Liability is the first concern. Take peer-to-peer car sharing, a system that allows ordinary people to lend their cars to complete strangers — and get paid for it. In April, a Boston resident crashed a car borrowed through a car-sharing outfit called RelayRides. He was killed in the collision, and four other people were seriously injured. Liability insurance, held by the RelayRides organization, was capped at $1-million, but the claims threatened to exceed that amount. Some auto insurance companies refuse or terminate coverage if their policyholders engage in peer-to-peer car sharing, citing liability concerns.

Taxation is also problematic. If I go to a store and buy a hand-painted ceramic dog to add to my collection, I’ll pay sales tax on that transaction, and the store will pay tax on any profits. But what if I offer to paint their fence in exchange? Will I still have to pay sales tax on the transaction — and income tax on the payment in kind? When does an informal barter become subject to tax law?

An infrequent or informal swap of vegetables is unlikely to attract the attention of the taxman. But if I have effectively created a backyard cucumber business, which makes up a significant chunk of my economic activity, then I will no doubt be advised to declare the value of the favours I receive in return. No one would argue that the sharing economy should be exempt from tax: but the rules are too often blurry and ill-defined.

Massing crowds

One of the biggest challenges for new community start-ups is fund-raising. “There’s a lot of people with great ideas,” Mason says, “but try to figure out how the capital comes in to fund the idea.”

Crowdfunding is an innovative technique for raising money, which deploys social networks to gather large numbers of small contributions for a project — whether it’s a theatre show, a new gadget, or even a real estate development such as Montreal’s Notman House,  a co-working office space for early-stage technology start-ups. In most cases, funders receive gifts related to the project, or kudos, or a mixture, depending on how much they kick in. Sometimes they’ll get a finished product in return for their investment.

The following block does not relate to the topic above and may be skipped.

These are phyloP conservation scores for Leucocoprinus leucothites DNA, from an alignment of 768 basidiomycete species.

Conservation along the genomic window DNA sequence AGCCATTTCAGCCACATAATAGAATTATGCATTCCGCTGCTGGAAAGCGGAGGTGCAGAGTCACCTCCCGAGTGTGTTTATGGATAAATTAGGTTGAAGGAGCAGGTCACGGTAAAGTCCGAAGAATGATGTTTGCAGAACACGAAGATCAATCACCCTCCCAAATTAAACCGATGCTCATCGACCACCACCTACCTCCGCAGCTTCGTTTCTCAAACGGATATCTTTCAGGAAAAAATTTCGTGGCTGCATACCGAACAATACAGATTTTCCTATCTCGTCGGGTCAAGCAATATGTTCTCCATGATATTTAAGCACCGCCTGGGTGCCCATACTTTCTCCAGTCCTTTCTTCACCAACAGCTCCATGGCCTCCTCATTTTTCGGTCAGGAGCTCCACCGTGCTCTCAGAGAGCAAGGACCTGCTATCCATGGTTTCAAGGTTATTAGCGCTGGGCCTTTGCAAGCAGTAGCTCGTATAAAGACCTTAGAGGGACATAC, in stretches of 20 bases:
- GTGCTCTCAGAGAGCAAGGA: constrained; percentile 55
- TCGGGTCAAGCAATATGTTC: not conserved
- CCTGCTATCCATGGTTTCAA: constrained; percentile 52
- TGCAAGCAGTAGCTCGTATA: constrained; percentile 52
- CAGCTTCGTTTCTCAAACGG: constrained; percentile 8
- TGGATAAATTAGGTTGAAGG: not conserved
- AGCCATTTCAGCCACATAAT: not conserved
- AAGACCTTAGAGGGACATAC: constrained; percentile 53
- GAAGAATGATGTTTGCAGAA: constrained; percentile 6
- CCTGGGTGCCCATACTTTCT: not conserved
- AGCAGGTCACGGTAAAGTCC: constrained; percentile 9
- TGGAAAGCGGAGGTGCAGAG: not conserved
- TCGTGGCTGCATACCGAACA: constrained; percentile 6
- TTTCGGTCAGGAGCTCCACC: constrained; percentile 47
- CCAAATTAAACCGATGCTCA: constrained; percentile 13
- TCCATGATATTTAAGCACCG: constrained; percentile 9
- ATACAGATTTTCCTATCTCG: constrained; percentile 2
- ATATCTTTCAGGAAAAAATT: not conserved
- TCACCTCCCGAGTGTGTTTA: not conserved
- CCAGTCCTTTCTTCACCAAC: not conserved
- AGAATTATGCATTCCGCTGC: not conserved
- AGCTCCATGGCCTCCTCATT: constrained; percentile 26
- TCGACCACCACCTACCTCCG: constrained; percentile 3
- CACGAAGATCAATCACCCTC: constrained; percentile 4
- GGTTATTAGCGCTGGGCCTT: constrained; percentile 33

"At the moment it’s pretty clear that equity-based crowdfunding in Canada is not lawful." John Wires John Wires LLP

But what if you want to sell equity in your company? From a legal perspective, that can present a problem, says  Orsi: “Say someone wanted to start a café, and they wanted all the customers of that business to be owners as well, and ask each customer to invest $300. Even a small amount of money invested would have required a ton of legal hurdles.” In 2010 Orsi and her colleagues petitioned the U.S. authorities to change the rules, and the recently-minted Jumpstart Our Business Startups Act now makes selling shares on crowdfunding platforms like Kickstarter much easier.

Here in Canada, John Wires, of Wires Jolley LLP in Toronto, is lobbying provincial and federal governments to introduce similar changes to the law. “At the moment it’s pretty clear that equity-based crowdfunding in Canada is not lawful,” says Wires. “And that is a result of certain securities laws that are in place that require things like a prospectus — if you’re going to offer shares openly and publicly. There’s a whole host of formal due diligence and formal legislative compliance measures that people need to go through in order to issue securities.”

And the situation is further complicated by provincial jurisdiction over securities regulations. Wires worries that the U.S. will have a head start in attracting start-ups. “Access to smaller amounts of capital is going to be far more readily available for U.S.-based businesses… If all these foreign jurisdictions are going to be attracting Canadian investment dollars, wouldn’t it make more sense to make sure that money stays within our own borders?”

Resources and Links:
More about John Wires
The Launch Law Blog